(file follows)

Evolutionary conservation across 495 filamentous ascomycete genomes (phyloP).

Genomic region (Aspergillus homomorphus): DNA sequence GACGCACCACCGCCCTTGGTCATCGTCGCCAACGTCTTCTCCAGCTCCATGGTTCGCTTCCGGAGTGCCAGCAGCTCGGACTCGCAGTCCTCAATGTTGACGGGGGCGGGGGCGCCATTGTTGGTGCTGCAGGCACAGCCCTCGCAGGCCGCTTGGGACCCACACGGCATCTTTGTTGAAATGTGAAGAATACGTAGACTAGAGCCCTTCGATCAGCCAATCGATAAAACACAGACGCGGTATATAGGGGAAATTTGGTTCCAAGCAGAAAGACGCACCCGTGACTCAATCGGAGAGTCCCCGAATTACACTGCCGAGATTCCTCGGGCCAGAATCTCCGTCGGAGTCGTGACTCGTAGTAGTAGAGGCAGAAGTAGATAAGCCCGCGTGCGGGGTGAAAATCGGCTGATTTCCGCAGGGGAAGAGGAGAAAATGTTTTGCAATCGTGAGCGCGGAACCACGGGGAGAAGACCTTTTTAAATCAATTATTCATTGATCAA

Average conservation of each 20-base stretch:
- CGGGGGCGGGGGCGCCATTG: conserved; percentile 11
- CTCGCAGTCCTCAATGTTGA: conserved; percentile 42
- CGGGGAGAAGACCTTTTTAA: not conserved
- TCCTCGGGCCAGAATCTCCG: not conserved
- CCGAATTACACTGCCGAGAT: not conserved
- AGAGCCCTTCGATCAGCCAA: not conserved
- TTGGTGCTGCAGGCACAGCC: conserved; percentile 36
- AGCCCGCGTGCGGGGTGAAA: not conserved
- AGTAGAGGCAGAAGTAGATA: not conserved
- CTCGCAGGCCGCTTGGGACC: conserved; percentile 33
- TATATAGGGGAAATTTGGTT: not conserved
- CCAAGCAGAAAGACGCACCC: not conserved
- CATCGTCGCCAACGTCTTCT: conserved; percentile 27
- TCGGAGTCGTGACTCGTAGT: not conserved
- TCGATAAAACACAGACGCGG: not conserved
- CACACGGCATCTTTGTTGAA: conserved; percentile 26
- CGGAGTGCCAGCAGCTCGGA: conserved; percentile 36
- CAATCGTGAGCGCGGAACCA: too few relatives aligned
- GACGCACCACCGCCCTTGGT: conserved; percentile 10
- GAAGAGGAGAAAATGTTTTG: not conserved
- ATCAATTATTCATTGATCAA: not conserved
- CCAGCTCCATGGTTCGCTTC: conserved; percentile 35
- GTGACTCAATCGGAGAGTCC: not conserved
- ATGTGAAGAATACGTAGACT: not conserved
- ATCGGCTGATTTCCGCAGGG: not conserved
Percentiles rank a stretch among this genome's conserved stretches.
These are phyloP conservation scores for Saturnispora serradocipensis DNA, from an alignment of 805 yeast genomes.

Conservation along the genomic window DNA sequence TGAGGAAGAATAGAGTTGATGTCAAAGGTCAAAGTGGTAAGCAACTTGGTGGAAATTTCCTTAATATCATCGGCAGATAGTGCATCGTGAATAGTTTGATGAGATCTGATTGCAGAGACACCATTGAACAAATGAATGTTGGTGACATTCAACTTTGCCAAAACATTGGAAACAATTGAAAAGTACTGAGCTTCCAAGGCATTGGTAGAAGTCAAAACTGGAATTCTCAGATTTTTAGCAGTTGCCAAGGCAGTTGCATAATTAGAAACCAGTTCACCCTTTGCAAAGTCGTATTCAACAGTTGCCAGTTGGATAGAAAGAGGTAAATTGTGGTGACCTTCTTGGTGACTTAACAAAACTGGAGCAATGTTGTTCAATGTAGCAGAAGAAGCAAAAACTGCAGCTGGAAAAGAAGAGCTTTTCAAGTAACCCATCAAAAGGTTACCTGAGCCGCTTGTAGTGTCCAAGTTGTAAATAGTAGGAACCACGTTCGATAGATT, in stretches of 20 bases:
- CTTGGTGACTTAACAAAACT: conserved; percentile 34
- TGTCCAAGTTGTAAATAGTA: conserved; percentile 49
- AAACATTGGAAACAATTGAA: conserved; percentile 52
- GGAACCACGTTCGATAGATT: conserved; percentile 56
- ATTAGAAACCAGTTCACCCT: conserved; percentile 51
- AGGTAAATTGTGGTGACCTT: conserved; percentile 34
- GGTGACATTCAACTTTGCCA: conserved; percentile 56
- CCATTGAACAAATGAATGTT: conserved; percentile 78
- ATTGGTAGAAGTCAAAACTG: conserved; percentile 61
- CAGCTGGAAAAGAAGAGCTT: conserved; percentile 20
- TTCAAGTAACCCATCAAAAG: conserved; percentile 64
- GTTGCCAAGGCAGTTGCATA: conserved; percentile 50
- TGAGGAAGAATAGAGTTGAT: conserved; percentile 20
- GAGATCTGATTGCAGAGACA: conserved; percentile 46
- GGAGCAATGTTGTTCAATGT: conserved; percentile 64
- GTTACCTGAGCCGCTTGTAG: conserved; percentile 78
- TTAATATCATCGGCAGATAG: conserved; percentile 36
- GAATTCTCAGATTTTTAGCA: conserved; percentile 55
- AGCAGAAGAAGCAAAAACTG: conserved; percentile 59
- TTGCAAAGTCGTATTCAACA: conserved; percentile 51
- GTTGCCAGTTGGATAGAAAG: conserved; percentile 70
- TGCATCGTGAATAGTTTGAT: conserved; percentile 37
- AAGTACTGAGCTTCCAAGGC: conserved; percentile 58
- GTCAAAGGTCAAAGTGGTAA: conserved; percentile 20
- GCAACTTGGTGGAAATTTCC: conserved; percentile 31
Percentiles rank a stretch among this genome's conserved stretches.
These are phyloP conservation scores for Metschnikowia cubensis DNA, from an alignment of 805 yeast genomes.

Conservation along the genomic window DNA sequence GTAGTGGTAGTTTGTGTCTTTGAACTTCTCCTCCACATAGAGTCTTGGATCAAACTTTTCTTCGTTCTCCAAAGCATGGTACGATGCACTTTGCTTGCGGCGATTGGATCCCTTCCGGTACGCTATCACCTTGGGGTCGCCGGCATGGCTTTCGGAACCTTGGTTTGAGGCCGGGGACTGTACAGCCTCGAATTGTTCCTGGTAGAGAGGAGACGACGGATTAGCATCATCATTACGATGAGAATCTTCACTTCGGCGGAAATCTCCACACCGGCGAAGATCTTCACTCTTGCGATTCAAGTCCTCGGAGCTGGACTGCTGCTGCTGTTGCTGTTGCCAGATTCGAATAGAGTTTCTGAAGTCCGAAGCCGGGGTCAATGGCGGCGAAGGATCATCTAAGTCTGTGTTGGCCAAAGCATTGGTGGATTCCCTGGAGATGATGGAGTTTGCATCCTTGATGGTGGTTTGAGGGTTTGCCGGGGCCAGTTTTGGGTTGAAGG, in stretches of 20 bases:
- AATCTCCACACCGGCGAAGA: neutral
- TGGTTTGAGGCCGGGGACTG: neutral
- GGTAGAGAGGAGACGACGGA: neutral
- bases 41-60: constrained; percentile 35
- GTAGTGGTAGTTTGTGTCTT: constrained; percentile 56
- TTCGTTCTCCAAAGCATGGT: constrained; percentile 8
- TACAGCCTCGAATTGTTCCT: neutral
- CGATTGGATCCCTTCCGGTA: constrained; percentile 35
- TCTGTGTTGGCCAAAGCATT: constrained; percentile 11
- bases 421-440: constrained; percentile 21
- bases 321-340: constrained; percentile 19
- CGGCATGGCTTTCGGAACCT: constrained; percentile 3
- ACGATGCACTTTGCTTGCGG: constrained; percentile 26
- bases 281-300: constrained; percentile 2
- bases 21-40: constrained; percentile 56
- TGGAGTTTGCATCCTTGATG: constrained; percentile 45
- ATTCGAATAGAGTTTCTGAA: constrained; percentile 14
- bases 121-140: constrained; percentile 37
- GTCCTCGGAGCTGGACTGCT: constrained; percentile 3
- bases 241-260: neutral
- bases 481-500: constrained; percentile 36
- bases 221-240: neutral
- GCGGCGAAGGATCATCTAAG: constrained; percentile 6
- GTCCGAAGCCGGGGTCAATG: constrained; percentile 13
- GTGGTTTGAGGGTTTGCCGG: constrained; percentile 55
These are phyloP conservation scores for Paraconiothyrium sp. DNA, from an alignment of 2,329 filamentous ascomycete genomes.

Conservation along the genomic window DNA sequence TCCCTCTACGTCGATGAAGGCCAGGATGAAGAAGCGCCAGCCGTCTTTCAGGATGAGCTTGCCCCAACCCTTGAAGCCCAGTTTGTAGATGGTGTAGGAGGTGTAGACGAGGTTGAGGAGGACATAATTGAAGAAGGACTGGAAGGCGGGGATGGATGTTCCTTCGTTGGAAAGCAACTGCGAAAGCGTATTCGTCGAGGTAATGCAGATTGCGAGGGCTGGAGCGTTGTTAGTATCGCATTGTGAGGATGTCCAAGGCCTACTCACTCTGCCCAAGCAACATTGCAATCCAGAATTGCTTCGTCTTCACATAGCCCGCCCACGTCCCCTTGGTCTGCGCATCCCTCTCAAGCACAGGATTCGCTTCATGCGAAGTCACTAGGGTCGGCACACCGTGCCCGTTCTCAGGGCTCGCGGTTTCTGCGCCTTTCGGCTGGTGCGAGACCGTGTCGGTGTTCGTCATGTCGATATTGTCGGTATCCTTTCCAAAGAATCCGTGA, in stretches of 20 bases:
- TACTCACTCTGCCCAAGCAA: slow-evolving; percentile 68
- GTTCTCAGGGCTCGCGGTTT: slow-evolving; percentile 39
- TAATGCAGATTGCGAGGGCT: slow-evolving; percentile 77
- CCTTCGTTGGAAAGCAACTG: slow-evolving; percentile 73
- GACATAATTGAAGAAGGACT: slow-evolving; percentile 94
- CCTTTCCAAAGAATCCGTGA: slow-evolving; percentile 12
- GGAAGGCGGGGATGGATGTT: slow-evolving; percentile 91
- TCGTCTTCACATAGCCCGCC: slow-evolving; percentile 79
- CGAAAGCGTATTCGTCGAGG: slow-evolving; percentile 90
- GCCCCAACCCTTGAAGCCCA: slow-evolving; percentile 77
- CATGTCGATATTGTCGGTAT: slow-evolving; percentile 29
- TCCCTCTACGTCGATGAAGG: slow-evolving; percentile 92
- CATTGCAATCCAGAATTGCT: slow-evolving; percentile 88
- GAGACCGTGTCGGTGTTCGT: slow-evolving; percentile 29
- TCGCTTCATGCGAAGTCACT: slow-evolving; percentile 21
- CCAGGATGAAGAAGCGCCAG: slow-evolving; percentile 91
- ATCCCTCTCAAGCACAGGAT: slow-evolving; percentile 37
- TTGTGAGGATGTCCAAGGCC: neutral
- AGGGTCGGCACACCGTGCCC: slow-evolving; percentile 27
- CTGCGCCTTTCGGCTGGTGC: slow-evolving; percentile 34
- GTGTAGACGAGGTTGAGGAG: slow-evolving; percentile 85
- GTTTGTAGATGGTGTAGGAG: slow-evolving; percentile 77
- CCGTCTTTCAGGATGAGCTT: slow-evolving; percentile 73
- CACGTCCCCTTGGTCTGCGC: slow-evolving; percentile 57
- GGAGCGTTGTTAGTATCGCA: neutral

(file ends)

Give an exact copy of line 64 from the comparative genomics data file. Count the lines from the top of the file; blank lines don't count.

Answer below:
- GTAGTGGTAGTTTGTGTCTT: constrained; percentile 56